Because Rep. Rob Bishop, R-Utah, had been working on legislation that could designate some large-scale wilderness areas there, Jackson says, "We figured that before we make any decisions, we should take another look" at routes that possibly may be paved.

A preliminary analysis was completed last summer, and says it is feasible to build a paved road to state standards to I-70 either through Hay or East canyons. It would link to I-70 near Cisco, and also allow a direct route from there to Moab on State Road 128, which follows the Colorado River.

The study estimates the cost between $110 million and $199 million. The county has since started a more in-depth economic analysis, which Jackson says is due next summer.

In Grand County Council elections this year, candidates who supported preservation in the county over helping the oil industry won all the races, says McGann, who defeated an incumbent. She says that shows most residents don't support such things as paving a road through the Book Cliffs.

The proposed highway, McGann charges, "is a smokescreen for subsidizing oil companies more than it is for a national park highway."

She adds, "If the oil companies felt it was viable, they would do it. They would pay for it. I don't think taxpayer dollars should go to subsidize oil companies."

Braceras, the UDOT director, says such worries could prevent paving. "We can't minimize the challenges of a road through that geography. There is a [dirt] road there, but not much of a road. The engineering challenges can always be solved with money. But the environmental challenges might not."

He adds, "We are looking at an area that is pretty remote and pristine. Would a road be a negative impact? Probably some people would see it that way. I would reserve judgment."

"There won't be unanimous support or opposition in the county to the project," Jackson says. "We're tying to take it one step at a time. If the study shows it is good and the state is interested, then we will see where we go from there."

Jackson, meanwhile, lists potential benefits from the road that could be considered.

He says it would help develop new oil and gas wells in Grand County, help more easily deliver product from existing wells, and give an alternate route for oil out of the Uinta Basin. "That would create jobs and help the economy."

Also, "It could help tourism," he adds. Jackson says, for example, many foreign tourists fly to Las Vegas to do a grand tour of the Grand Canyon, Zion, Bryce Canyon, Arches and Canyonlands, "But they don't have easy access to parks in the north like Yellowstone," or even Dinosaur National Monument. A paved road would change that.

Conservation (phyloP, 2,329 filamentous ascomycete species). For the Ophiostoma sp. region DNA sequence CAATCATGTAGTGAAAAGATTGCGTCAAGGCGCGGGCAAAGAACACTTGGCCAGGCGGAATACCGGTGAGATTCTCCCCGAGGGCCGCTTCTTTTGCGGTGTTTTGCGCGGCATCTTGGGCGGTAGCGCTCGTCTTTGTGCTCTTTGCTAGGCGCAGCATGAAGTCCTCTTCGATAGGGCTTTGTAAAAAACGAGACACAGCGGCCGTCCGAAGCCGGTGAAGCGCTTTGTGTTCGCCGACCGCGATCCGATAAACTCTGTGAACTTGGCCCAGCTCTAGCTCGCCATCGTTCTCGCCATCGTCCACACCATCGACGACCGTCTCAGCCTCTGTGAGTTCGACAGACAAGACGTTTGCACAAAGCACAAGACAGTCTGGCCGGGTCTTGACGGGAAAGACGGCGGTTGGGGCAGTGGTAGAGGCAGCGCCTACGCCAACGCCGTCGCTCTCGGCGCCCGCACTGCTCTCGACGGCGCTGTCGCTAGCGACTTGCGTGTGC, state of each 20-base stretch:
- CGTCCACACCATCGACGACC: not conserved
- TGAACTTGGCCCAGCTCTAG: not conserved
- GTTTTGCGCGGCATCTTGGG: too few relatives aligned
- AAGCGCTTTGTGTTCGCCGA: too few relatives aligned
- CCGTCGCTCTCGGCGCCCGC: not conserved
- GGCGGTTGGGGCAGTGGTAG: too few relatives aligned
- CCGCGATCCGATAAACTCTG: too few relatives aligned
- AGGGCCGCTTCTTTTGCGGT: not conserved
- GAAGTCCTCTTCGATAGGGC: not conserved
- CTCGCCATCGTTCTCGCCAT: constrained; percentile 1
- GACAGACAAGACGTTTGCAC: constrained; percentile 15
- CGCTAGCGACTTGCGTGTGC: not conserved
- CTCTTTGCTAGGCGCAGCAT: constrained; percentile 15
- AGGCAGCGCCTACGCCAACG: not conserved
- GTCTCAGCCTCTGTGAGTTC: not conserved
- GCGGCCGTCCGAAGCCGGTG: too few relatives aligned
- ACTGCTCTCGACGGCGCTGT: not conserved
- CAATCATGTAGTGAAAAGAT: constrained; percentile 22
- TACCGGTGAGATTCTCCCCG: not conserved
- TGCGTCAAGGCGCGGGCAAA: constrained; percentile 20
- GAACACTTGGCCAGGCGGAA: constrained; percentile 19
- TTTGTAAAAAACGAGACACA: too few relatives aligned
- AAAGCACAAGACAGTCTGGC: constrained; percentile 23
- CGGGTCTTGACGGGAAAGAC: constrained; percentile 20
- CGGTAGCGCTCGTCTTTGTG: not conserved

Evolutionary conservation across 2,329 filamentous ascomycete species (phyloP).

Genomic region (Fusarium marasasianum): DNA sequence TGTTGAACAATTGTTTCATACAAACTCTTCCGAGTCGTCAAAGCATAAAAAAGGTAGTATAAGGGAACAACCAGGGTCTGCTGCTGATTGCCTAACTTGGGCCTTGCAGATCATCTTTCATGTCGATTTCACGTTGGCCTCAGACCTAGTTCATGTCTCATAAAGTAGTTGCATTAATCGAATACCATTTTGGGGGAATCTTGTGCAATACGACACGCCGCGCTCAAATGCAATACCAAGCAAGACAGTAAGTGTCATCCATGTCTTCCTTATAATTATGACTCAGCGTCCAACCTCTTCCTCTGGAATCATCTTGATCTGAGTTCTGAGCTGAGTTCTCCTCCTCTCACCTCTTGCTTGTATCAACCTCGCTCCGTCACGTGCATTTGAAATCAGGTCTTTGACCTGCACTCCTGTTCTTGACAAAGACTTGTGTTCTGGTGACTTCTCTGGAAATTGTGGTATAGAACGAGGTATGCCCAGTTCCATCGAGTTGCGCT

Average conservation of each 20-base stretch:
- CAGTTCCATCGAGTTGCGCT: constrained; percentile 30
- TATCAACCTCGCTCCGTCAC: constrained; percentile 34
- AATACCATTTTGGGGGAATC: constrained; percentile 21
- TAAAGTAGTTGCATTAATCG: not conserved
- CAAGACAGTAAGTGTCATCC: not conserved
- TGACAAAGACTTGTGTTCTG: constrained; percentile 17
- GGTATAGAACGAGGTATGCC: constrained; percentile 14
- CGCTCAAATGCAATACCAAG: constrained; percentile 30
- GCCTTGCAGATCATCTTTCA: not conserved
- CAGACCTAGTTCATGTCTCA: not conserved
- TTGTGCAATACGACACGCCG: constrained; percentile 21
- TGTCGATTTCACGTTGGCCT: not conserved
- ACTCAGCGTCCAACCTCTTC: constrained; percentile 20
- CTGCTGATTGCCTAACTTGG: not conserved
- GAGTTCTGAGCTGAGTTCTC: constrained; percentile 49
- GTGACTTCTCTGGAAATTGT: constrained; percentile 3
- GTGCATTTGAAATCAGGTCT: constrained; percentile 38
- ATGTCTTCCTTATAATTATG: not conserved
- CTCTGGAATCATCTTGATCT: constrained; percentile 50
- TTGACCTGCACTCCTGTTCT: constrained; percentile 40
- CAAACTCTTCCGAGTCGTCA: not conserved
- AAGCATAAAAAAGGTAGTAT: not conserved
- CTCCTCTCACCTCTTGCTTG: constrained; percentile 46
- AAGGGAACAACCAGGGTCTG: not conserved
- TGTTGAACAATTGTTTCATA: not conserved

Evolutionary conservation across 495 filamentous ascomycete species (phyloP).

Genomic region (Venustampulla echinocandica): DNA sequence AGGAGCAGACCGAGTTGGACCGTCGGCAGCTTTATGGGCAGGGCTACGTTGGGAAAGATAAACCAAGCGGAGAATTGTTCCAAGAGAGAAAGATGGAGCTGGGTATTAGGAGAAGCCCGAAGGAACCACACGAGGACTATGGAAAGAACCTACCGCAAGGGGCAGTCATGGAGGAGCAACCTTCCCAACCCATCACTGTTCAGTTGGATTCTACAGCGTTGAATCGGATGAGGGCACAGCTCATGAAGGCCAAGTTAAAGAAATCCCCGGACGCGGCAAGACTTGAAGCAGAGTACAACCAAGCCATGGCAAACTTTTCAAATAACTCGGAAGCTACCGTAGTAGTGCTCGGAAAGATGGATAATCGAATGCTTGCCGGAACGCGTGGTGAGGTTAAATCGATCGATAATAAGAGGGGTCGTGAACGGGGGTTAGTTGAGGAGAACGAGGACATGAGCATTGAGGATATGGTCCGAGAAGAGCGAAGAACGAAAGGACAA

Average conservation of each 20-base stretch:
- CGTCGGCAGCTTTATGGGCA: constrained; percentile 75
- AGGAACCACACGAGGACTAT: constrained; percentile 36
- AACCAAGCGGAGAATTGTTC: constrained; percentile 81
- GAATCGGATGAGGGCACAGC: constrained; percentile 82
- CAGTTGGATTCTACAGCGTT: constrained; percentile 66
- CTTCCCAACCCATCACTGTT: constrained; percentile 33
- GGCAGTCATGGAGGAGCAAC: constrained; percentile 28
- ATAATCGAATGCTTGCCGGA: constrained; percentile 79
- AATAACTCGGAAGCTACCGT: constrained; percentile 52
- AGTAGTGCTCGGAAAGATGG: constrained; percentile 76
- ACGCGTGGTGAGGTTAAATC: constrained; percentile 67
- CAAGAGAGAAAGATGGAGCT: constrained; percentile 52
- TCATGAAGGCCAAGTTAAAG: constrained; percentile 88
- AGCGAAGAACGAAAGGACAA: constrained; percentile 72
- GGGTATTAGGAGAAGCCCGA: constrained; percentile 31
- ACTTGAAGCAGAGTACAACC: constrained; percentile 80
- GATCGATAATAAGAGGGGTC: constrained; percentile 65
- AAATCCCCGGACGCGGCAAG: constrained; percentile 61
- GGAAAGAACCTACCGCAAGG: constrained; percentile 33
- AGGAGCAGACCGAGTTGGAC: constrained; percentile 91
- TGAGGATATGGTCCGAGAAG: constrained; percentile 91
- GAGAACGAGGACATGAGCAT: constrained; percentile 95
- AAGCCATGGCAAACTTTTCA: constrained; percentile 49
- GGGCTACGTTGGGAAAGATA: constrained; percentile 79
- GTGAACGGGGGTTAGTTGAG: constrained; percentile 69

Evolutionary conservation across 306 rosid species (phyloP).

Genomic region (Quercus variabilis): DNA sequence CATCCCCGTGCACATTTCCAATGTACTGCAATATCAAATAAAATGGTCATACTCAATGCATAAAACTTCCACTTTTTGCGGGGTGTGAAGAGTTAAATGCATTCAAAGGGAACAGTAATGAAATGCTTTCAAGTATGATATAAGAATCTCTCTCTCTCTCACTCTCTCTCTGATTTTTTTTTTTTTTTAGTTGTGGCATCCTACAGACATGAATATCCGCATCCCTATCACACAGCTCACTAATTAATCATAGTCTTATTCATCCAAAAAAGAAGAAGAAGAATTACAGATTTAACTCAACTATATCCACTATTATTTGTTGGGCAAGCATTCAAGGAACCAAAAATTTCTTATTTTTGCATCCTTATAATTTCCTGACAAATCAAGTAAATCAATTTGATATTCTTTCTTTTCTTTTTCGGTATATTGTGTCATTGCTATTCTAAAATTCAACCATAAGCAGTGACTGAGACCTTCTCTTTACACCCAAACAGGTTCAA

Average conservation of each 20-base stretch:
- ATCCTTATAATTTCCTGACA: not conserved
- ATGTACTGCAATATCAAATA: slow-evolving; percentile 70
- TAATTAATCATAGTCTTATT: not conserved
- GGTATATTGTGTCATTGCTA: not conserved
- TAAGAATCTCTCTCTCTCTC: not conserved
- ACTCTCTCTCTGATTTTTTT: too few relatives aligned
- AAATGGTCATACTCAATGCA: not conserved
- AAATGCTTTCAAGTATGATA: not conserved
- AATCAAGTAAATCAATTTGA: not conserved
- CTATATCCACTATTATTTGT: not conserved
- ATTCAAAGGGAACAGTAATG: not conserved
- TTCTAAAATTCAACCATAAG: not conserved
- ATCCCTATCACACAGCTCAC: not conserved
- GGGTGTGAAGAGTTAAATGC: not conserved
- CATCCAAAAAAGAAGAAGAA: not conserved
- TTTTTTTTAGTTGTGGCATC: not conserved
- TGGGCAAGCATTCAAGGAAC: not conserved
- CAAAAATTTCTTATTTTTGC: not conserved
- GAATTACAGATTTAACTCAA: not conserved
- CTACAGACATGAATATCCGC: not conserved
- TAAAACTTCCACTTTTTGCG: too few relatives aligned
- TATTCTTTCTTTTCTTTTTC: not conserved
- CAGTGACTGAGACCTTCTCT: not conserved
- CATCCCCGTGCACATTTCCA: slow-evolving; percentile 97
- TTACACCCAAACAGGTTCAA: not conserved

But McGann says tourism in Grand County "is already thriving," and may even be nearing the saturation point. She said even some recreation groups opposed a Book Cliffs paved road, which gives her pause.

New attraction? • Van Tassell and Raymond, the Uintah County commissioner, say a national park highway could help Uinta Basin's tourist industry.

Raymond told legislators on the tour that the Book Cliffs "has its own kind of beauty, but is not as spectacular as the red rocks" national parks farther south.

"If you need a place to produce oil and gas, and we do, this is probably it," he says pointing at a sage desert landscape dotted with wells, interspersed with juniper forests.

But it has some spectacular views, and wildlife. The tour of legislators saw herds of deer, a flock of turkeys and some wild horses — but didn't see the bison that Raymond says also range there.

McGann calls the Book Cliffs "the Serengetti of Utah" with miles and miles of undisturbed wilderness, and she worries a new highway would harm it.

Lawmakers stopped at a dazzling overlook just off Seep Ridge Road with views of distant canyons and plateaus stretching for miles, reminiscent of vistas from such places as Canyonlands or the Grand Canyon.

If the area were connected directly to Moab, a hotspot for mountain biking, Van Tassell says he could see that spread to the Book Cliffs.

"What a bicycle Mecca. You could come from Moab" following the Colorado River, "then ride up over the Book Cliffs. People could bicycle all the way to Yellowstone, if they wanted to," he says.

Van Tassell and Raymond are quick to say the decision of whether Grand County extends the road is up to residents there. Still, they are trying to point out potential benefits of a national parks road — joined by officials from Uintah, Duchesne, Daggett, Emery, Carbon and San Juan counties.

Braceras says Uinta Basin officials often remind him of their vision whenever he sees them in hopes that UDOT will help extend the road. But he says, "We don't have any plans to do that right now."

"It's not going to happen tomorrow," Van Tassell acknowledges. "But it's certainly an opportunity."